Atomic Theory and The Periodic Table Page: 1 | 2 | 3 | 4 | 5 | 6 | 7 | 8 | 9 | 10 | 11 | 12 | 13 | 14

The mass number of an atom is equal to the total number of protons plus neutrons in the atom.

Atoms with identical atomic numbers but different mass numbers are called isotopes. Isotopes have the same number of protons but different numbers of neutrons.

 Isotopes are represented by symbols like these: The symbols represent "carbon twelve", carbon-12 and "carbon fourteen", carbon-14. The mass number is on the top,the atomic number is on the bottom.

While many isotopes of an element are possible, some neutron/proton ratios are much more likely than others. In general, the larger the atom (proton number), the greater the number of neutrons required to maintain stability. See a graph of the "Island of Stability".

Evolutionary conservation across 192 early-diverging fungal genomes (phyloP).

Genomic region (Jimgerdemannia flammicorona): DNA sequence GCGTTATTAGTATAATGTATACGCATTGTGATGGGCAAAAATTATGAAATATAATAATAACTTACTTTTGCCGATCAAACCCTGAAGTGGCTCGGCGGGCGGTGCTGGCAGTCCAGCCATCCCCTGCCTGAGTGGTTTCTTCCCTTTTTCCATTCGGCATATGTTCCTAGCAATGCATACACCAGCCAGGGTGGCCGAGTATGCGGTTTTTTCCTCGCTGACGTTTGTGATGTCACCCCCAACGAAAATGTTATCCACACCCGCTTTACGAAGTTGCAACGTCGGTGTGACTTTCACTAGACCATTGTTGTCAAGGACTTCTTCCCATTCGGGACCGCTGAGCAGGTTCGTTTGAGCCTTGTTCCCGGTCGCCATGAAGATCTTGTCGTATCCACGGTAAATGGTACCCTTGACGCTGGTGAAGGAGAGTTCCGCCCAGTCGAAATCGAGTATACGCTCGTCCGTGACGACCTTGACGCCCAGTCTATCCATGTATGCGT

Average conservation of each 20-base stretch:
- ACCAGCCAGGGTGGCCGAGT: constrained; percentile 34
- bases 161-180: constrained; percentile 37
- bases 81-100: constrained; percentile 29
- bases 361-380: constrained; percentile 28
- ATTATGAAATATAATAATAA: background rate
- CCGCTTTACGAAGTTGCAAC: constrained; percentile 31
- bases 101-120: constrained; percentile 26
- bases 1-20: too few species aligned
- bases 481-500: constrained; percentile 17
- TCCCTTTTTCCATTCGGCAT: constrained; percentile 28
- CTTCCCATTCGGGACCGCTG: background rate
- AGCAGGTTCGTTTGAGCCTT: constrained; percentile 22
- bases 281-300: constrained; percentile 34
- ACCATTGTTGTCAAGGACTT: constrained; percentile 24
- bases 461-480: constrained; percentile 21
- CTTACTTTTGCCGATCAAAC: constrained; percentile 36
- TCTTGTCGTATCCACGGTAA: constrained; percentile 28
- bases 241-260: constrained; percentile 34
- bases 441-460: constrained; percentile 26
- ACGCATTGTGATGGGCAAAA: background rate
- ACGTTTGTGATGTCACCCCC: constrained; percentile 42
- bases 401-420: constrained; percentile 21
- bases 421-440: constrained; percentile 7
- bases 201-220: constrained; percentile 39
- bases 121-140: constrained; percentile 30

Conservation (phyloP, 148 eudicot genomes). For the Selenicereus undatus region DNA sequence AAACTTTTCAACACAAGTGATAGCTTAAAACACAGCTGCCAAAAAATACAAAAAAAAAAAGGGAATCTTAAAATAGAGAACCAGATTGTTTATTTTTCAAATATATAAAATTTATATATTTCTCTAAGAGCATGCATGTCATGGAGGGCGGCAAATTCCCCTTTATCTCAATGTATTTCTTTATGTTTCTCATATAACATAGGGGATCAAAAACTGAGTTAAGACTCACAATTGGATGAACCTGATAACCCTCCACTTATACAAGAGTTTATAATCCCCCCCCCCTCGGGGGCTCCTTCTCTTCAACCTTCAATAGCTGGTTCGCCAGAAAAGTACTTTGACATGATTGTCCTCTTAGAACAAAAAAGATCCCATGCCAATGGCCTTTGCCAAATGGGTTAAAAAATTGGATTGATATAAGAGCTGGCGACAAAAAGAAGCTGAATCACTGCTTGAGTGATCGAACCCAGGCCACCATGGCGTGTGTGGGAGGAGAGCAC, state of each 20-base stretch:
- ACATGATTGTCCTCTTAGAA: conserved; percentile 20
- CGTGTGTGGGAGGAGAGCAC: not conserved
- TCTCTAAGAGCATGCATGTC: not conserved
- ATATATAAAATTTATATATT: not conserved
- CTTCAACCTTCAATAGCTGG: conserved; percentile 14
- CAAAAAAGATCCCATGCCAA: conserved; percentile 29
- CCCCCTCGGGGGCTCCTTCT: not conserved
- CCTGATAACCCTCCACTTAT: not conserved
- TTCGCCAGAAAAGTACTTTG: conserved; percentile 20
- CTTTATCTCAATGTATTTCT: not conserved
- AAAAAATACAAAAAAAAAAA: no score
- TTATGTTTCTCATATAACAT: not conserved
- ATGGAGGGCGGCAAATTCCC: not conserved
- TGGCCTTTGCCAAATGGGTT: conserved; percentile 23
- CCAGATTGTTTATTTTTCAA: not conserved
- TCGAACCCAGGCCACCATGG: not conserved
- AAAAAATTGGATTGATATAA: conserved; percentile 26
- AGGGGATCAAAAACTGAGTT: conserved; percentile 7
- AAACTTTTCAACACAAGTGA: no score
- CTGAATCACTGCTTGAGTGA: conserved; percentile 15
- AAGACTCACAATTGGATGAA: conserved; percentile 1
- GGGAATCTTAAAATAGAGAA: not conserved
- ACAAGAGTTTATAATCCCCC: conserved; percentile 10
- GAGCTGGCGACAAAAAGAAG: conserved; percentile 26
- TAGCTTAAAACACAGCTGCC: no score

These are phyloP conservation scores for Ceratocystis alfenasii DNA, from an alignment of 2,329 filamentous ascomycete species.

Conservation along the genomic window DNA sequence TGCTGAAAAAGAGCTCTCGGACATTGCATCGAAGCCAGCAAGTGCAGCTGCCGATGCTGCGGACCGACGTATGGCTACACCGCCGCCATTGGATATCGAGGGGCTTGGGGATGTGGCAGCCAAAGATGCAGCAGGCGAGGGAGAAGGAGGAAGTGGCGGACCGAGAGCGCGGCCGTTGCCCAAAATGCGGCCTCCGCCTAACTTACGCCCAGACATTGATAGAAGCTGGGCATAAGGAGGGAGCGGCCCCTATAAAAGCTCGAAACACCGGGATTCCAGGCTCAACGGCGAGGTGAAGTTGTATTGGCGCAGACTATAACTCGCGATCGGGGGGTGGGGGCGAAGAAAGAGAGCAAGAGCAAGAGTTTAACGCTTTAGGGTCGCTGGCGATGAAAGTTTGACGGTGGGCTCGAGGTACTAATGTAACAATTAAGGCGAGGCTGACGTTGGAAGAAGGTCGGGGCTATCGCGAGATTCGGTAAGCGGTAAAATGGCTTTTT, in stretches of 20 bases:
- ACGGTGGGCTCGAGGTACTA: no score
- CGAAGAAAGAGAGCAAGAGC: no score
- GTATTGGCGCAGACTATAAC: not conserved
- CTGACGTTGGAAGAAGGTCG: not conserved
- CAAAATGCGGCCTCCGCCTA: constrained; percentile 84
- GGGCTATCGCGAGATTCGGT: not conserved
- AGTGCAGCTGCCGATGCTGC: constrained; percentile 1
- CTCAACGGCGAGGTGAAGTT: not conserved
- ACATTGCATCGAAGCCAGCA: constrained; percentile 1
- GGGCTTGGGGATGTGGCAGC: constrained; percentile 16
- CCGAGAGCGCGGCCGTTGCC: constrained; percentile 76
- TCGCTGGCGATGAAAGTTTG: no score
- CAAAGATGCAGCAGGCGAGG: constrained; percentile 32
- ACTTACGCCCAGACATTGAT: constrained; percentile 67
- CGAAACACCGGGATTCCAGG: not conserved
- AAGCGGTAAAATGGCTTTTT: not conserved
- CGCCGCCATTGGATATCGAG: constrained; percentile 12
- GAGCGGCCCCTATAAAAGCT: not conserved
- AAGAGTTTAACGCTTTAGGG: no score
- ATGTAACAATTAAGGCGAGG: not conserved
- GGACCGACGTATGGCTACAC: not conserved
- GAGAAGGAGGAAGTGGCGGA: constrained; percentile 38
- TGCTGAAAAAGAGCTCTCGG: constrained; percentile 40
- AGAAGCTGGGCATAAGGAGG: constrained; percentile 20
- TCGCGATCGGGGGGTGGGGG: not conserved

Most elements occur in nature as mixtures of isotopes.
The average atomic mass, also called atomic weight, of an element is determined by using the masses of its various isotopes and their relative abundances.

Calculating Average Atomic Mass:

Natural carbon is composed of 98.93% carbon-12 (exactly 12 u) and 1.07% carbon-13 (13.00335 u).

(0.9893)(12 u) + (0.0107)(13.00335 u) = 12.01 u

Periodic Table